Thursday, April 17, 2008

No, Virginia, MySQL Has Not Gone Closed Source

There's a lot of talk this week, complaining that MySQL is moving away from its open source roots. While I make no bones about wanting to take every one of MySQL's paying customers (because after all, we have a better commercial offering ;-), I have to say in fairness that the talk is not really true or fair.

In actuality, as Dana Blankenhorn points out, MySQL started moving away from pure open source last year, when they created a split between the Community and Enterprise editions, and delivered closed-source software as pay-only services from their web site. This split recognized that they serve two different customer basis (as Zack Urlocker said just today): those who wish to pay, and those who wish not to pay. To my mind, there's nothing wrong with this hybrid approach! Indeed, it's the same approach that we've taken since our inception 3 years ago, and that we refined when we launched Postgres Plus last month.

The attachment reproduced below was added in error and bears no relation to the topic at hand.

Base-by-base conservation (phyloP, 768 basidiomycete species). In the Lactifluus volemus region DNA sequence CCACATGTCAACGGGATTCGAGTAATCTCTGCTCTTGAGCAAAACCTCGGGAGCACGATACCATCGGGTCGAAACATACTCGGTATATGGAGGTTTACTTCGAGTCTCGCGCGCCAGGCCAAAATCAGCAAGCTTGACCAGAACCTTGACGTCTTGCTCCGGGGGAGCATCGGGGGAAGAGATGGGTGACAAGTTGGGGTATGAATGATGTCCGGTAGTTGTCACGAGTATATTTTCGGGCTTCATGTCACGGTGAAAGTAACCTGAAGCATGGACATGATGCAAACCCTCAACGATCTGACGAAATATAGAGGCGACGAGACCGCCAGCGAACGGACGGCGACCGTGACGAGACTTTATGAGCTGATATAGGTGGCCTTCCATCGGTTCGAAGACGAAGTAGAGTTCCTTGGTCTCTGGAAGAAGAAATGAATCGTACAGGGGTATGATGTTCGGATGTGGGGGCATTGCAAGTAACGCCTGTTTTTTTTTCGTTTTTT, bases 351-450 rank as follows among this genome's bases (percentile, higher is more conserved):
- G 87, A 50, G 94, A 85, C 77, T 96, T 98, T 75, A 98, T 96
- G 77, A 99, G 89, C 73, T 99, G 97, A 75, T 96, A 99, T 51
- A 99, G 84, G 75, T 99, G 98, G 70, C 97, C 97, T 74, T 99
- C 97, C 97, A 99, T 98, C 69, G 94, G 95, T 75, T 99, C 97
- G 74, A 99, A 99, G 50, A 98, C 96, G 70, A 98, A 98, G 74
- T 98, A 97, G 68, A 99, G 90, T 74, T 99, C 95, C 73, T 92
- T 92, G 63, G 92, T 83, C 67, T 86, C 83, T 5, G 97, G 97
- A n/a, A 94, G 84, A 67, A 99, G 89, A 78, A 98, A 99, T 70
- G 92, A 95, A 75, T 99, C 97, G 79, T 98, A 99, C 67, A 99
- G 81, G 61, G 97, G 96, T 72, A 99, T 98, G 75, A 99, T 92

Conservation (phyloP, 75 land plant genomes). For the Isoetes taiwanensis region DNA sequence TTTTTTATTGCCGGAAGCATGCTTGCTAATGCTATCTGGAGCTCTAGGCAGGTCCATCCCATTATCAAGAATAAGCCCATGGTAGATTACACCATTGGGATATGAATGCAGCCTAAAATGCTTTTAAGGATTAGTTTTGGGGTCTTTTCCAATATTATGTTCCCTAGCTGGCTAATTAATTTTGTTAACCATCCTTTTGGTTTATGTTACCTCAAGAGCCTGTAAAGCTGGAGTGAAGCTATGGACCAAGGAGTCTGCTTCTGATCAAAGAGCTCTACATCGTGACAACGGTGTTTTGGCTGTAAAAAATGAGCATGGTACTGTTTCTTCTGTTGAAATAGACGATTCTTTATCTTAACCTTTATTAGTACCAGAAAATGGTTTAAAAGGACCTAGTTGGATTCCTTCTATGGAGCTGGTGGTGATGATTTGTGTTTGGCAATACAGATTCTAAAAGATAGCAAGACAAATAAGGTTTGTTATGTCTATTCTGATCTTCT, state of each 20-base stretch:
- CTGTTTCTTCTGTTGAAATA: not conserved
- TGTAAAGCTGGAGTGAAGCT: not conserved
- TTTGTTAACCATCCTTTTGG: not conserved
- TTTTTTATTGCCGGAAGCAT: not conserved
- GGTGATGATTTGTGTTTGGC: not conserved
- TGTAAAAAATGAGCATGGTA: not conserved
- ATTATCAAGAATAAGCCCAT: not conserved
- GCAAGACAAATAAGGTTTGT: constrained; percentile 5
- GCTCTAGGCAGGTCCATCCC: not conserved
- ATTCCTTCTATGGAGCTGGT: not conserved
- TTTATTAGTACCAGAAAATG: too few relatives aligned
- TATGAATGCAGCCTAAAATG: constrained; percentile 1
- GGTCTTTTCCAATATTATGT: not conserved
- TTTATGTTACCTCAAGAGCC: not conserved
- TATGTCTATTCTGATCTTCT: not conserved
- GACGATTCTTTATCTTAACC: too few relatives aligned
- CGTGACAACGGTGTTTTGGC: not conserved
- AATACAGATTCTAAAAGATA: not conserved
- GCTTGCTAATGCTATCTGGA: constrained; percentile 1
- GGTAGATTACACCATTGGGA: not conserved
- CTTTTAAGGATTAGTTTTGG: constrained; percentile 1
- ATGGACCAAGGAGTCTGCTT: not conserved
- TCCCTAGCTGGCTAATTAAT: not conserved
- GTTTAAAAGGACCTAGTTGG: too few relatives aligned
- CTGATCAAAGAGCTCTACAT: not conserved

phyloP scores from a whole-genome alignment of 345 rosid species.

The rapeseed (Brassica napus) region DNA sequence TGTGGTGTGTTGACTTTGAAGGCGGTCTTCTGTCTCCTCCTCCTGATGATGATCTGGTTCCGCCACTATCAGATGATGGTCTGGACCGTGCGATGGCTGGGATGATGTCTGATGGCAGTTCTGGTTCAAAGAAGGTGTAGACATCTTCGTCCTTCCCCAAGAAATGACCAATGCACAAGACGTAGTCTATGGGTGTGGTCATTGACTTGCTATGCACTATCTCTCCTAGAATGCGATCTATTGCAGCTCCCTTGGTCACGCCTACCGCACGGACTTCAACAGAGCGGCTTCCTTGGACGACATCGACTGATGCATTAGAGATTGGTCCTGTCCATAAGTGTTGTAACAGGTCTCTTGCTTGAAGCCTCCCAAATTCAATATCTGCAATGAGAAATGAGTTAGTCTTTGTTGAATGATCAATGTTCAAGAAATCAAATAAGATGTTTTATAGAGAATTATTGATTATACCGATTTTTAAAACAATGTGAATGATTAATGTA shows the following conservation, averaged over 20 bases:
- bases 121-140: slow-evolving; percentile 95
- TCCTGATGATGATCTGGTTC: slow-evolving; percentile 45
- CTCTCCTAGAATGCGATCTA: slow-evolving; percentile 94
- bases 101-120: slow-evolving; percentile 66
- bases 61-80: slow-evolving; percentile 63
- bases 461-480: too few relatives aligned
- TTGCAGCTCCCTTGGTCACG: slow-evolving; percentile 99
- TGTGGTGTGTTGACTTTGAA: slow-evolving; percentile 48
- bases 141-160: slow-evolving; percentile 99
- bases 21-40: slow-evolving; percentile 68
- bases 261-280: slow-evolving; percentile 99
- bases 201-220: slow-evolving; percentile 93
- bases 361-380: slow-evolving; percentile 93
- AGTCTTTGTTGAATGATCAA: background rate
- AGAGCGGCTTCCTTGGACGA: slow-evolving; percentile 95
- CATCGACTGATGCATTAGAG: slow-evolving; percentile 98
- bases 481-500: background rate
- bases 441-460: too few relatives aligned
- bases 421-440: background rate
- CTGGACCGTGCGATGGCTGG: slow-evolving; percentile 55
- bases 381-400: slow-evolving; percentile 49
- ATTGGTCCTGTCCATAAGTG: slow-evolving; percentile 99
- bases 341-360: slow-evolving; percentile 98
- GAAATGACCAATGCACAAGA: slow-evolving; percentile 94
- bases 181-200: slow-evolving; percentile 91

I do believe it is fair, however, to ask for transparency and clear language. In Zack's blog, he wrote, "...just to be clear: (1) MySQL 6.0 backup capabilities are open source, (2) Add-on modules will be for paying customers." Perhaps I'm splitting hairs, but I'd rather see #2 say "commercially licensed" or "closed source." That's what it is, and there's nothing wrong with it.


Derek M. Rodner said...

Yes, Virginia, there is a Santa Claus. :)

william said...
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